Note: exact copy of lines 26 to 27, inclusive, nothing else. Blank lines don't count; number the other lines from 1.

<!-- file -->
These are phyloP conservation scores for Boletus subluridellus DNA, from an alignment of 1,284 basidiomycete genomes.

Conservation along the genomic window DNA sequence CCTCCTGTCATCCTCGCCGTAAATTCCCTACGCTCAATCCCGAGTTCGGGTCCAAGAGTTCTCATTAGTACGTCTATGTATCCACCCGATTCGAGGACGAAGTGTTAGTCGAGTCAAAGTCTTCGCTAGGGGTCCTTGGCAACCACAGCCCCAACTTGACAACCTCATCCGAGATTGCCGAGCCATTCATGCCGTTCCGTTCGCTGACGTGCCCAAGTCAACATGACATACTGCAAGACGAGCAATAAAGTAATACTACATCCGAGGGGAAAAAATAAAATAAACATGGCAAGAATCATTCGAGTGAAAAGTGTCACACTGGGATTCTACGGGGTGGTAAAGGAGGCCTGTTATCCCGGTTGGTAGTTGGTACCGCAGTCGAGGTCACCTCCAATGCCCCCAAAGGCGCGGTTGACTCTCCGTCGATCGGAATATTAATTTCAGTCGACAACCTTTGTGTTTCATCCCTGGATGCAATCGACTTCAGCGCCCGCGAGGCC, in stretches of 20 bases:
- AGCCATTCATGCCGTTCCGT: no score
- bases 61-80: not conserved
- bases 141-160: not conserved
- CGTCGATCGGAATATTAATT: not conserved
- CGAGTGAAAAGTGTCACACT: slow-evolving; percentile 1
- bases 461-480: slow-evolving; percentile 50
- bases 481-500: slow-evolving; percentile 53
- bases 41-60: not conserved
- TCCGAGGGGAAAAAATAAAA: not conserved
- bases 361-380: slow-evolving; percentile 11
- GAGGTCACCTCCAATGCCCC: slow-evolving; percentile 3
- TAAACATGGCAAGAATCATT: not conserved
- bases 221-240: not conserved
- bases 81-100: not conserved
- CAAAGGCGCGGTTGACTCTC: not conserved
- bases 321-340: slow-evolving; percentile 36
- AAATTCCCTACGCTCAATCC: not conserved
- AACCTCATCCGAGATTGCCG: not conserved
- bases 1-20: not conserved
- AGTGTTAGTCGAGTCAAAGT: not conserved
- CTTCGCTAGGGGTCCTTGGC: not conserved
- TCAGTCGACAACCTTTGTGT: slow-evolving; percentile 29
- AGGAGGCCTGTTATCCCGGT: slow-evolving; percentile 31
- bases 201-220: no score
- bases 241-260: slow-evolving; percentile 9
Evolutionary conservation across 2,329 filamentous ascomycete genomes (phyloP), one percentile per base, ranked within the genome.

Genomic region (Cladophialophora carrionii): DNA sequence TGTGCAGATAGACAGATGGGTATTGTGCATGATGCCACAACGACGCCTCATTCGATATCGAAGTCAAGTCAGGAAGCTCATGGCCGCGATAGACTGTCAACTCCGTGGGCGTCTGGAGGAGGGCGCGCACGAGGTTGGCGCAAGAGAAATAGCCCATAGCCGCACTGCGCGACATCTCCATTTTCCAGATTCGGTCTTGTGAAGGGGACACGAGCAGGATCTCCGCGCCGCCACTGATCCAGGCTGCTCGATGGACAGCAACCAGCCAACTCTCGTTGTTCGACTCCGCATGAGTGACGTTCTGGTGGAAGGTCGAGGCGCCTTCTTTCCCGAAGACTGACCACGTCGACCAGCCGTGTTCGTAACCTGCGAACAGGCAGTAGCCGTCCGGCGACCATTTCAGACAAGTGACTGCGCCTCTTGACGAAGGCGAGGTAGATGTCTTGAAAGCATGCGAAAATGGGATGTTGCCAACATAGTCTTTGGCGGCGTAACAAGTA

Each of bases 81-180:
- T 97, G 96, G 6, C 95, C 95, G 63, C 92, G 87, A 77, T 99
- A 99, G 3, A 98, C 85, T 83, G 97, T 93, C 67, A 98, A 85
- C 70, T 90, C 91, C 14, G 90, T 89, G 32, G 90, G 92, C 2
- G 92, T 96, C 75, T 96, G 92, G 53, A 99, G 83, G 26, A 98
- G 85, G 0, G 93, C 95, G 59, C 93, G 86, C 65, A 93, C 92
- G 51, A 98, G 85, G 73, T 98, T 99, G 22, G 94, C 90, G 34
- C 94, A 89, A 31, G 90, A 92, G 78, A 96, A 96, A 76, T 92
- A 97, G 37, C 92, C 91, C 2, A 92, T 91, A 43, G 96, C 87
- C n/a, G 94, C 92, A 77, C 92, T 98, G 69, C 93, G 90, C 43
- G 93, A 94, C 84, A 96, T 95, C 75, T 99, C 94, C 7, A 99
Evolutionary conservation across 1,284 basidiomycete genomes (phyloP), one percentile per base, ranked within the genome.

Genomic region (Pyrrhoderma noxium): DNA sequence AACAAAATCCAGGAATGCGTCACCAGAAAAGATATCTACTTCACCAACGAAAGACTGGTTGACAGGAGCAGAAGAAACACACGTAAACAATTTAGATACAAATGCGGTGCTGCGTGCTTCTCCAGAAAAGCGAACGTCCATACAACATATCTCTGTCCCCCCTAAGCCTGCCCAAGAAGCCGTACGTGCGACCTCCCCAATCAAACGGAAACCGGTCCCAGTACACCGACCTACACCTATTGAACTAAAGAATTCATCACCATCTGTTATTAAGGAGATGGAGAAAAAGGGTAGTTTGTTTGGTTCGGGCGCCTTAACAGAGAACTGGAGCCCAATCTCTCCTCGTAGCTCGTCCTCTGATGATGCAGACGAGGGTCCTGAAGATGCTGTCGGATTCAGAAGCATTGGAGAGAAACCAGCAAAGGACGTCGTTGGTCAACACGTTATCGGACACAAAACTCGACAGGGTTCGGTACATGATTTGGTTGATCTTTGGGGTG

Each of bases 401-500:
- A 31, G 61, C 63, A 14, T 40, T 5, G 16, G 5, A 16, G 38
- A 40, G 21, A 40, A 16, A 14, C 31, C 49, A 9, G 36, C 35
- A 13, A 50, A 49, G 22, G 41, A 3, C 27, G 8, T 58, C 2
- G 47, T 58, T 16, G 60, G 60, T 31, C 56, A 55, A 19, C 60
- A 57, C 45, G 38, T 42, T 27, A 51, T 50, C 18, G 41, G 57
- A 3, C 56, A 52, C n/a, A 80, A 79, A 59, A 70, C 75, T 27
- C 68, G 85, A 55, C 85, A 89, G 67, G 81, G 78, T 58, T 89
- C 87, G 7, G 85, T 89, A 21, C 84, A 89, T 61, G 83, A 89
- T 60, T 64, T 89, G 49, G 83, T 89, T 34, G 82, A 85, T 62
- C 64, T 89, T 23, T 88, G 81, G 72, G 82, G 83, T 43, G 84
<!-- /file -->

- bases 201-220: no score
- bases 241-260: slow-evolving; percentile 9